Pregnant members in Oregon now have expanded maternity leave benefits, making it easier to plan their families without risking their health.

Pregnant IBEW members in Oregon now have more options when it comes time to plan their families.

Portland, Ore., Local 48, working with the National Electrical Contractors Association and Harrison Trust, added a new maternity leave benefit for its members, as well as those of three other locals in the state. The benefit allows for six months of paid leave, with 13 weeks being available prior to the expected due date and 13 more available after.

It’s available to any pregnant member of Local 48, Salem Local 280, Medford Local 659 and Coos Bay Local 932. Members will receive $800 per week in time loss benefits.

“I want choices available to our members,” said Local 48 Business Manager Garth Bachman. “This benefit allows people to make decisions about pregnancy without worrying about going broke or losing health insurance.”

Modeled on a similar benefit offered by the Ironworkers, Bachman says theirs, which went into effect on Jan. 1, goes one step further by not requiring any disability requirements, like doctor-mandated bed rest, in order to qualify. Any pregnant member who wants to access this can do so.

The Trust will also pay monthly health insurance premiums so that the member will receive six months of free health insurance coverage during that time for their families.

“I don't want the industry dictating when members have kids,” Bachman said. “This puts the decision in the hands of the member.”

Bachman says the idea came to him from Bridget Quinn, workforce development coordinator for the NECA-IBEW Electrical Training Center. Quinn attended the 2017 Women Build Nations conference in Chicago where the Ironworkers unveiled their maternity leave plan and a member, Bridget Booker, told her miscarriage story which was caused by working too far into her pregnancy for fear of losing her job.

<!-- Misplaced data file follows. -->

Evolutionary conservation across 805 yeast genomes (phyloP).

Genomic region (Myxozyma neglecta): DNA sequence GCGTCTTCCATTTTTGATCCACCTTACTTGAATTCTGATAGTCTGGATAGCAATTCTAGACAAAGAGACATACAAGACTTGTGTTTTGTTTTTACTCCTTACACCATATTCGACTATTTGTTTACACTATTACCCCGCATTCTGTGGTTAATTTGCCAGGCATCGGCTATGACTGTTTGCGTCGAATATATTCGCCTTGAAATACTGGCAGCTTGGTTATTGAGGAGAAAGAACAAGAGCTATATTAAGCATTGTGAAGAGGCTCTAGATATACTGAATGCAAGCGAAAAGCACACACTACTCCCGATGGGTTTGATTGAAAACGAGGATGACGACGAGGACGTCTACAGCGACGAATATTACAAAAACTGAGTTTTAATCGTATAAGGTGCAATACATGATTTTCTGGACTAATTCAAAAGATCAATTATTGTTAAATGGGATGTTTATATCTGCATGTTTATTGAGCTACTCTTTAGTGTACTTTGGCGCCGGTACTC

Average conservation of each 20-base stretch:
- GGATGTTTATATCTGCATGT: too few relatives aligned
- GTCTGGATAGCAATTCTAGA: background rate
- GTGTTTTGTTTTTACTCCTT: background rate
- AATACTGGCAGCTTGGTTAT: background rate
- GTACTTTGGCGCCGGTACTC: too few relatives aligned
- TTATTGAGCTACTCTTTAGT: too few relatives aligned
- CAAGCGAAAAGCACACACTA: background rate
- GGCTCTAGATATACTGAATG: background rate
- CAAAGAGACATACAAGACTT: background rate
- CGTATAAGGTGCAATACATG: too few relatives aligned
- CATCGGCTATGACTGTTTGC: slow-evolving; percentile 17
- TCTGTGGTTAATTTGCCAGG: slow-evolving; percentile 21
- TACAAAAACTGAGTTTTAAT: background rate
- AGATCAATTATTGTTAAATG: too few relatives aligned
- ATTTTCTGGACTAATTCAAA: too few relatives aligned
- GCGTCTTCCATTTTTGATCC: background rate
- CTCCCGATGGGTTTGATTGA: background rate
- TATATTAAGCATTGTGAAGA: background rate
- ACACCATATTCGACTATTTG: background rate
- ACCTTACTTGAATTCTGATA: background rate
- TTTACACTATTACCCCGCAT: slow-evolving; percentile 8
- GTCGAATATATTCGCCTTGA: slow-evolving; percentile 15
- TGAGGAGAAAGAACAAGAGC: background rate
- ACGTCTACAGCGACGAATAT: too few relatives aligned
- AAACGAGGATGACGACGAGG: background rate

“At that moment, the trades were not keen on having pregnant women on the job site,” Booker said. “So, you would hide it. [The question was] do I provide for my children … or do I quit? Do I provide for my rent and my bills or do I tell them I am pregnant and lose everything?”

While it’s illegal to fire someone for being pregnant, Quinn noted that proving such discrimination is difficult.

“Our industry has frequent layoffs and it is difficult to prove when a layoff is due to a woman being pregnant. Being able to take leave eliminates that fear of pregnancy-related layoff,” Quinn said.

Bachman and Quinn said that the current healthcare coverage depends on banking hours over time to maintain coverage – hours that can quickly run out if a pregnant person takes leave. The new policy will freeze the member’s healthcare bank so that her hours are not depleted.

“This leave policy will enable more women to join and remain in our industry, which is a huge benefit to contractors who rely on women to help them build their workforce,” Quinn said.

With women comprising only about 3% of the construction workforce, offering such a benefit is a great way to recruit and retain more women. Quinn noted that when a woman knows that having children is a goal, they are left with some considerations to make regarding the type of career path they choose. Roughly 86% of women ages 40 to 44 are mothers, according to the Pew Research Center.

“Women will be encouraged to join and remain in this industry when they know that their healthcare and family needs are taken into account,” Quinn said.

The benefit has already been utilized, Bachman said, and so far there have been no complaints.  

“I’m so glad to see NECA/IBEW are supporting women who work in the trades,” said Oregon Commissioner of Labor and Industries Val Hoyle in a statement. “Increasing the amount of protected time off women can take while pregnant and after childbirth is a great investment. It’s good for women’s careers, good for families and good for our workforce.”